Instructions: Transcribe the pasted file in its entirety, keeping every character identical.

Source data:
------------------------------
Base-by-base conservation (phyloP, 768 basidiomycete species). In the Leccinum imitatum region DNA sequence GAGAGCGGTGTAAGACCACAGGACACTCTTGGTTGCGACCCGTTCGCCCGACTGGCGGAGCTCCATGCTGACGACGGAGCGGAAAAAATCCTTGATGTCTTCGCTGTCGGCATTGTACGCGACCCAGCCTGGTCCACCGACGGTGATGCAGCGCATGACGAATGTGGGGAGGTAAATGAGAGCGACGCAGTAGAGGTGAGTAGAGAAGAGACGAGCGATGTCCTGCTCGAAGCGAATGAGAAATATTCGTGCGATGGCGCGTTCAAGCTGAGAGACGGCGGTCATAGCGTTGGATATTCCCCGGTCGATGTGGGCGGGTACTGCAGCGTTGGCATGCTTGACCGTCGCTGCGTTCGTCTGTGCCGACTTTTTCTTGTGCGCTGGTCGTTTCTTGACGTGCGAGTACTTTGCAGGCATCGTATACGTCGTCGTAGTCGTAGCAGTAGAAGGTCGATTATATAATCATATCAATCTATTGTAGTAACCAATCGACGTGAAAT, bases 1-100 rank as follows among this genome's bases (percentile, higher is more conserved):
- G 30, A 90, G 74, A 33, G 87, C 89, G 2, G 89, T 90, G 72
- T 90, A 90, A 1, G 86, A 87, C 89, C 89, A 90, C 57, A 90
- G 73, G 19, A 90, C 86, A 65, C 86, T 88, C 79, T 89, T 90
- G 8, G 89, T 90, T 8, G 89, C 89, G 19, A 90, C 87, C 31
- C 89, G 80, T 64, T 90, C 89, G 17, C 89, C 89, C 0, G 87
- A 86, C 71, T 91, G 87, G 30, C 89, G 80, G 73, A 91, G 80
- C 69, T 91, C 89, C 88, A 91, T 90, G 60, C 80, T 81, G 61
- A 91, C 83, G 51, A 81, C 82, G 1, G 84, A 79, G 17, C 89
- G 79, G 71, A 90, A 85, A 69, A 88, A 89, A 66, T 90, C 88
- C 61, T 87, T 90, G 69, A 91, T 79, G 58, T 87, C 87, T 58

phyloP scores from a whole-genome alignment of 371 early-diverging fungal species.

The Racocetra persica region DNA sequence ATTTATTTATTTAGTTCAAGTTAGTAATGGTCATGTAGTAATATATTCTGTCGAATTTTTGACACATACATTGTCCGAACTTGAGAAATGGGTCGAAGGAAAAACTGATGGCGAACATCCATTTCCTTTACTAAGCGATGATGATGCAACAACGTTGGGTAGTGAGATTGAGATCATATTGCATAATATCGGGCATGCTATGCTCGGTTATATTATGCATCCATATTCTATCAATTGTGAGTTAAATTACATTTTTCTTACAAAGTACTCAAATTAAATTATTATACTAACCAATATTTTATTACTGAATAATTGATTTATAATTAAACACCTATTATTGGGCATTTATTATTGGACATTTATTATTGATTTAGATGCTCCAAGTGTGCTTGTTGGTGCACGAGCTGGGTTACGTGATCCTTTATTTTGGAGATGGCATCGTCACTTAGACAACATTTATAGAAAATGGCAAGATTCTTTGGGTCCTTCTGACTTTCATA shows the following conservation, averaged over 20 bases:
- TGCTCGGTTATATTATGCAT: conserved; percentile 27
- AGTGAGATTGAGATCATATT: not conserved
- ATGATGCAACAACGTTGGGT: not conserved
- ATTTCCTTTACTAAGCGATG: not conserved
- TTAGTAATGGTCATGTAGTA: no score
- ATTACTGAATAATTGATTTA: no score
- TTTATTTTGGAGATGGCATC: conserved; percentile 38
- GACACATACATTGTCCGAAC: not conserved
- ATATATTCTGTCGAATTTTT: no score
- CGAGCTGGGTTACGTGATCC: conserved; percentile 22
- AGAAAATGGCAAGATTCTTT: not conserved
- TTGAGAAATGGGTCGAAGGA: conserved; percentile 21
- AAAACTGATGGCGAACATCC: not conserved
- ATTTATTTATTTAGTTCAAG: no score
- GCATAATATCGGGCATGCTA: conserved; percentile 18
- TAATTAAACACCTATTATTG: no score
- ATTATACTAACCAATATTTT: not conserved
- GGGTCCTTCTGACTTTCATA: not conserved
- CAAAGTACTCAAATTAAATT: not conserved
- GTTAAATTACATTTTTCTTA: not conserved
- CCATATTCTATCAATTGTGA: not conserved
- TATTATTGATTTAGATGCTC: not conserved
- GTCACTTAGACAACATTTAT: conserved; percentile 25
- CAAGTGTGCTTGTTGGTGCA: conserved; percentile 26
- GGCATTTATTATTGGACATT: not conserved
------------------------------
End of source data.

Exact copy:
Base-by-base conservation (phyloP, 768 basidiomycete species). In the Leccinum imitatum region DNA sequence GAGAGCGGTGTAAGACCACAGGACACTCTTGGTTGCGACCCGTTCGCCCGACTGGCGGAGCTCCATGCTGACGACGGAGCGGAAAAAATCCTTGATGTCTTCGCTGTCGGCATTGTACGCGACCCAGCCTGGTCCACCGACGGTGATGCAGCGCATGACGAATGTGGGGAGGTAAATGAGAGCGACGCAGTAGAGGTGAGTAGAGAAGAGACGAGCGATGTCCTGCTCGAAGCGAATGAGAAATATTCGTGCGATGGCGCGTTCAAGCTGAGAGACGGCGGTCATAGCGTTGGATATTCCCCGGTCGATGTGGGCGGGTACTGCAGCGTTGGCATGCTTGACCGTCGCTGCGTTCGTCTGTGCCGACTTTTTCTTGTGCGCTGGTCGTTTCTTGACGTGCGAGTACTTTGCAGGCATCGTATACGTCGTCGTAGTCGTAGCAGTAGAAGGTCGATTATATAATCATATCAATCTATTGTAGTAACCAATCGACGTGAAAT, bases 1-100 rank as follows among this genome's bases (percentile, higher is more conserved):
- G 30, A 90, G 74, A 33, G 87, C 89, G 2, G 89, T 90, G 72
- T 90, A 90, A 1, G 86, A 87, C 89, C 89, A 90, C 57, A 90
- G 73, G 19, A 90, C 86, A 65, C 86, T 88, C 79, T 89, T 90
- G 8, G 89, T 90, T 8, G 89, C 89, G 19, A 90, C 87, C 31
- C 89, G 80, T 64, T 90, C 89, G 17, C 89, C 89, C 0, G 87
- A 86, C 71, T 91, G 87, G 30, C 89, G 80, G 73, A 91, G 80
- C 69, T 91, C 89, C 88, A 91, T 90, G 60, C 80, T 81, G 61
- A 91, C 83, G 51, A 81, C 82, G 1, G 84, A 79, G 17, C 89
- G 79, G 71, A 90, A 85, A 69, A 88, A 89, A 66, T 90, C 88
- C 61, T 87, T 90, G 69, A 91, T 79, G 58, T 87, C 87, T 58

phyloP scores from a whole-genome alignment of 371 early-diverging fungal species.

The Racocetra persica region DNA sequence ATTTATTTATTTAGTTCAAGTTAGTAATGGTCATGTAGTAATATATTCTGTCGAATTTTTGACACATACATTGTCCGAACTTGAGAAATGGGTCGAAGGAAAAACTGATGGCGAACATCCATTTCCTTTACTAAGCGATGATGATGCAACAACGTTGGGTAGTGAGATTGAGATCATATTGCATAATATCGGGCATGCTATGCTCGGTTATATTATGCATCCATATTCTATCAATTGTGAGTTAAATTACATTTTTCTTACAAAGTACTCAAATTAAATTATTATACTAACCAATATTTTATTACTGAATAATTGATTTATAATTAAACACCTATTATTGGGCATTTATTATTGGACATTTATTATTGATTTAGATGCTCCAAGTGTGCTTGTTGGTGCACGAGCTGGGTTACGTGATCCTTTATTTTGGAGATGGCATCGTCACTTAGACAACATTTATAGAAAATGGCAAGATTCTTTGGGTCCTTCTGACTTTCATA shows the following conservation, averaged over 20 bases:
- TGCTCGGTTATATTATGCAT: conserved; percentile 27
- AGTGAGATTGAGATCATATT: not conserved
- ATGATGCAACAACGTTGGGT: not conserved
- ATTTCCTTTACTAAGCGATG: not conserved
- TTAGTAATGGTCATGTAGTA: no score
- ATTACTGAATAATTGATTTA: no score
- TTTATTTTGGAGATGGCATC: conserved; percentile 38
- GACACATACATTGTCCGAAC: not conserved
- ATATATTCTGTCGAATTTTT: no score
- CGAGCTGGGTTACGTGATCC: conserved; percentile 22
- AGAAAATGGCAAGATTCTTT: not conserved
- TTGAGAAATGGGTCGAAGGA: conserved; percentile 21
- AAAACTGATGGCGAACATCC: not conserved
- ATTTATTTATTTAGTTCAAG: no score
- GCATAATATCGGGCATGCTA: conserved; percentile 18
- TAATTAAACACCTATTATTG: no score
- ATTATACTAACCAATATTTT: not conserved
- GGGTCCTTCTGACTTTCATA: not conserved
- CAAAGTACTCAAATTAAATT: not conserved
- GTTAAATTACATTTTTCTTA: not conserved
- CCATATTCTATCAATTGTGA: not conserved
- TATTATTGATTTAGATGCTC: not conserved
- GTCACTTAGACAACATTTAT: conserved; percentile 25
- CAAGTGTGCTTGTTGGTGCA: conserved; percentile 26
- GGCATTTATTATTGGACATT: not conserved